Descartes' Method of Doubt Essay

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Descartes' Method of Doubt

In this essay I will assess Descartes's employment of his Method of Doubt, as presented in his Meditations on the First Philosophy [Descartes 1641]. I will argue that by implicitly accepting a causal model of perception, Descartes did not apply the Method of Doubt as fully as he could have.

The Method of Doubt

Descartes's principal task in the Meditations was to devise a system that would bring him to the truth. He wanted to build a foundational philosophy; a basic edifice from which all further intellectual enquiry could be built. It was essential that his foundational beliefs were sound. If any one of them were at all in doubt, then it put the credibility of the whole structure of knowledge in
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The underlying principle behind Descartes's sceptical approach is that there is a distinction between belief and truth. For example, having made a pot of tea five minutes ago, I may well believe that it is now full and ready to pour. But in truth, perhaps, someone else may already have drunk the tea and emptied the pot while I was out of the kitchen waiting for it to brew. Although I think this is unlikely, and I continue to believe the pot is full of tea, I cannot be sure of it. Thus it is possible that I may believe something, but to my surprise find that it is not true. This situation is not inconsistent. The Method of Doubt ultimately involves the task of removing all uncertain beliefs, ensuring that only beliefs that are certainly true beliefs remain in one's philosophy. Descartes states in the first paragraph of Meditation 1 that 'I had accepted, even from my youth, many false opinions for true, and that consequently what I afterwards based on such principles was highly doubtful; and ... I was convinced of the necessity of undertaking ... to rid myself of all the opinions I had adopted'.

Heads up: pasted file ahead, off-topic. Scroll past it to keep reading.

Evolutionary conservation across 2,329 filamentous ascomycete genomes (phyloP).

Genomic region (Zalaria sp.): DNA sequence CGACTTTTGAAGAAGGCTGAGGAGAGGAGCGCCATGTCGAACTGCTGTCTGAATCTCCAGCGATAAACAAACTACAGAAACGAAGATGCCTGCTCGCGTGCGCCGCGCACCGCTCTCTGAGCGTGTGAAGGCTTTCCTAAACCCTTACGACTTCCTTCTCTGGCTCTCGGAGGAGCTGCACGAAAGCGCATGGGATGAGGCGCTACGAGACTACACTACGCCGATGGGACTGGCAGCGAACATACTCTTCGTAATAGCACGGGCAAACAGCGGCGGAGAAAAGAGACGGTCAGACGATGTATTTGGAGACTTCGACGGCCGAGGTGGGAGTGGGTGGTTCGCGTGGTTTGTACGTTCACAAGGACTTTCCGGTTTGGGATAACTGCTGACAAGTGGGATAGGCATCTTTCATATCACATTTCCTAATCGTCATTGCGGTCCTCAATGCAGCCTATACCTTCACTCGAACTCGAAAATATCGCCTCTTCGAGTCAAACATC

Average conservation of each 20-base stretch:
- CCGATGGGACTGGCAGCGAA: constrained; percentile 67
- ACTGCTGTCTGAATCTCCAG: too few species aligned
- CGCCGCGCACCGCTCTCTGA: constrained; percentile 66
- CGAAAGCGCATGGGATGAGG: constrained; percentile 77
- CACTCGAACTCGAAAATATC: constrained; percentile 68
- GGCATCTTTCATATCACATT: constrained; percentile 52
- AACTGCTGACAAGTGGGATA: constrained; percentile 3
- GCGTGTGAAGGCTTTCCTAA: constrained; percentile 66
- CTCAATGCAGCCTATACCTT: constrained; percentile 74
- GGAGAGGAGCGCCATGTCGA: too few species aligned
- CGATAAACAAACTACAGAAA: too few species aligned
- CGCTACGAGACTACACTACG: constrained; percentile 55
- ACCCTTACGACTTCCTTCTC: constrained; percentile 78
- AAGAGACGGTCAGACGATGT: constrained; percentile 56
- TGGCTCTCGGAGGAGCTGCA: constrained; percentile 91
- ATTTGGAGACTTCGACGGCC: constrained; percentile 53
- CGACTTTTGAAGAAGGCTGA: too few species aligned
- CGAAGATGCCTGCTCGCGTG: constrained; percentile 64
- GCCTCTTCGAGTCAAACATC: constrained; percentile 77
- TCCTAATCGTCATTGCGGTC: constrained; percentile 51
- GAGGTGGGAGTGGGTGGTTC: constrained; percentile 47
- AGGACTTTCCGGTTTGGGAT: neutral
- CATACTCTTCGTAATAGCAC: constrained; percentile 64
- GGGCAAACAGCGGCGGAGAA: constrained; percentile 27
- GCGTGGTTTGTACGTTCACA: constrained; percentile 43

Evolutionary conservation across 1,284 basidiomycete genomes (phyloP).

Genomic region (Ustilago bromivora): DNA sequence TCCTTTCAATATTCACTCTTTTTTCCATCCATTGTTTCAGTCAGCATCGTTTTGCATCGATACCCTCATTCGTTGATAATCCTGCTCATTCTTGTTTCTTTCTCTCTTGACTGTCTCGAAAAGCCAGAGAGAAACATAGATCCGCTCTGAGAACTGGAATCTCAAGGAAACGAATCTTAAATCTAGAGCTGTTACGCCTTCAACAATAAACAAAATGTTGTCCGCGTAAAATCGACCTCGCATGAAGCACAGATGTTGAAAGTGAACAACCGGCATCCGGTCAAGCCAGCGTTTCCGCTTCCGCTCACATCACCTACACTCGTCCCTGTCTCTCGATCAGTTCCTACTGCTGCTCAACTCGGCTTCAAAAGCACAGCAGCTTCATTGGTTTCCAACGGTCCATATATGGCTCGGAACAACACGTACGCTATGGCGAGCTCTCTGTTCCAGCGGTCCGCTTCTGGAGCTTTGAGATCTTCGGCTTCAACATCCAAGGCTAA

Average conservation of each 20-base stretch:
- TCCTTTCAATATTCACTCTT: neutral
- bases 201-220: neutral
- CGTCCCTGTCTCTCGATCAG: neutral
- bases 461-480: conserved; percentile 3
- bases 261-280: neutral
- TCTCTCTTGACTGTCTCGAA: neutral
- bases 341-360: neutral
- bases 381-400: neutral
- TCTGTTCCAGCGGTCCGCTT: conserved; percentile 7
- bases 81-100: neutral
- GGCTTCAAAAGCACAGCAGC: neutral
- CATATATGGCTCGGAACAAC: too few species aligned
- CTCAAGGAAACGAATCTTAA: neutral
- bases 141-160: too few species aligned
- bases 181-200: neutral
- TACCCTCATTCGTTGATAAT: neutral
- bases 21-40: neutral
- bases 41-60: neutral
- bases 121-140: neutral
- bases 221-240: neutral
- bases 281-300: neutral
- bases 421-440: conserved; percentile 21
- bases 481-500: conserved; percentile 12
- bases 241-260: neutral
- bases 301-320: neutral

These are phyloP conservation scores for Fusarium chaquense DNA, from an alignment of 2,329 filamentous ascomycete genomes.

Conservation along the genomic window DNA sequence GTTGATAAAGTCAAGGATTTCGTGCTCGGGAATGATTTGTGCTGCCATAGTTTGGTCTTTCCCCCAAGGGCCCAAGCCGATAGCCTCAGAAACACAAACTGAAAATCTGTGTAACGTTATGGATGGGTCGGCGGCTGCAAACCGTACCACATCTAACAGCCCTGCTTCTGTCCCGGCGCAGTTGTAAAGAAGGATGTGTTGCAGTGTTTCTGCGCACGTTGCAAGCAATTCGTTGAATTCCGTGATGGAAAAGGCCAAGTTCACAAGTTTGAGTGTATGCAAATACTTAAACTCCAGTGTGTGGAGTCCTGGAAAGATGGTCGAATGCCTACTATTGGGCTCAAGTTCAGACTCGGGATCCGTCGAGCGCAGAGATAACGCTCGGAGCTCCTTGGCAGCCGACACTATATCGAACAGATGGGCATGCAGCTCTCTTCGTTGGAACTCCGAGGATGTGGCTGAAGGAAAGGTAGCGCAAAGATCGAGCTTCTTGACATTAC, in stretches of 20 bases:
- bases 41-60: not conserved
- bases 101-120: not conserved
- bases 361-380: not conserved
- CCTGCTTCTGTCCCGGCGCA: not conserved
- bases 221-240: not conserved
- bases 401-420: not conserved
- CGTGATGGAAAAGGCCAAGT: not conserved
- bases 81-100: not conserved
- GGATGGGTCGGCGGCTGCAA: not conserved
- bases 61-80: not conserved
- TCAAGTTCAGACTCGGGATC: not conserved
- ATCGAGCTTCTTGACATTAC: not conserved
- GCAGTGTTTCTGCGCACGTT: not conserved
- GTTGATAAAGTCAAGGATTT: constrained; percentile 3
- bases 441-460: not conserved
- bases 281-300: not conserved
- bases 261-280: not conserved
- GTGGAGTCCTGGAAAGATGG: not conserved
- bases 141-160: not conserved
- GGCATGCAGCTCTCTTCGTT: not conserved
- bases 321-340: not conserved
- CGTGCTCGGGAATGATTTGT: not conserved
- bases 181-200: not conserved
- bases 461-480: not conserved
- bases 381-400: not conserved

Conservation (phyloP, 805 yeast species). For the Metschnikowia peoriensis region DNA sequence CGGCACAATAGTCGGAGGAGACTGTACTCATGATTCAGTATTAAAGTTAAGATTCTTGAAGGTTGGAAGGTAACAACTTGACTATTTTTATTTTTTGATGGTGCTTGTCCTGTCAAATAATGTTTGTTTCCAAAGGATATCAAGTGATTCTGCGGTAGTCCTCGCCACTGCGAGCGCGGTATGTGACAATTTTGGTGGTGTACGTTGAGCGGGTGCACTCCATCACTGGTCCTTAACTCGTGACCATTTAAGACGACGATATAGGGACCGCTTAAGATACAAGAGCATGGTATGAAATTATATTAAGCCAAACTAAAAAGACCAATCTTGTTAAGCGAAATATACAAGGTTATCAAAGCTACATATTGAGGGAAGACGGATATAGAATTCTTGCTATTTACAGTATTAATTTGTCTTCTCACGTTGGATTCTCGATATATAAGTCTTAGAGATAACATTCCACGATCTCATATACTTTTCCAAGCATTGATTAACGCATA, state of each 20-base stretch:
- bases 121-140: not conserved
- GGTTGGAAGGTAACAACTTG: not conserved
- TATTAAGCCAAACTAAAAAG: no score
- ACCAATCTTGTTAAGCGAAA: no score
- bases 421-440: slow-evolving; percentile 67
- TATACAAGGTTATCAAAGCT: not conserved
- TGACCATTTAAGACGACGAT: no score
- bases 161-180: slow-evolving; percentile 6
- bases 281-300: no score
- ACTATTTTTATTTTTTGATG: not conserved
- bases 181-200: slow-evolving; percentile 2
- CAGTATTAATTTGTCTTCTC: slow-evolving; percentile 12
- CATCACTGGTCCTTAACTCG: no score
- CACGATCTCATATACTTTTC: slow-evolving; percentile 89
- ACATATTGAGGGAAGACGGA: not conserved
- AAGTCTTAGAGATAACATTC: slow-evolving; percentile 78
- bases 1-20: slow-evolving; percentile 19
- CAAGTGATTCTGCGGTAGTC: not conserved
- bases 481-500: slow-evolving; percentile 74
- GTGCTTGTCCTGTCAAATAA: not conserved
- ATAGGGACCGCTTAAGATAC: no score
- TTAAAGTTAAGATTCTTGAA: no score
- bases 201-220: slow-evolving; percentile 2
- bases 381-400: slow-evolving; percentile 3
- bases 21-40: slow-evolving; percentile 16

Descartes saw that the Method of Doubt could be applied, generally, to a whole class of beliefs. Thus he would not have to indulge in the laborious endeavour of checking each and every one of his beliefs, separately. Instead, he could deal with them in groups by doubting any common characteristic that they may share. 'Nor for this purpose will it be necessary
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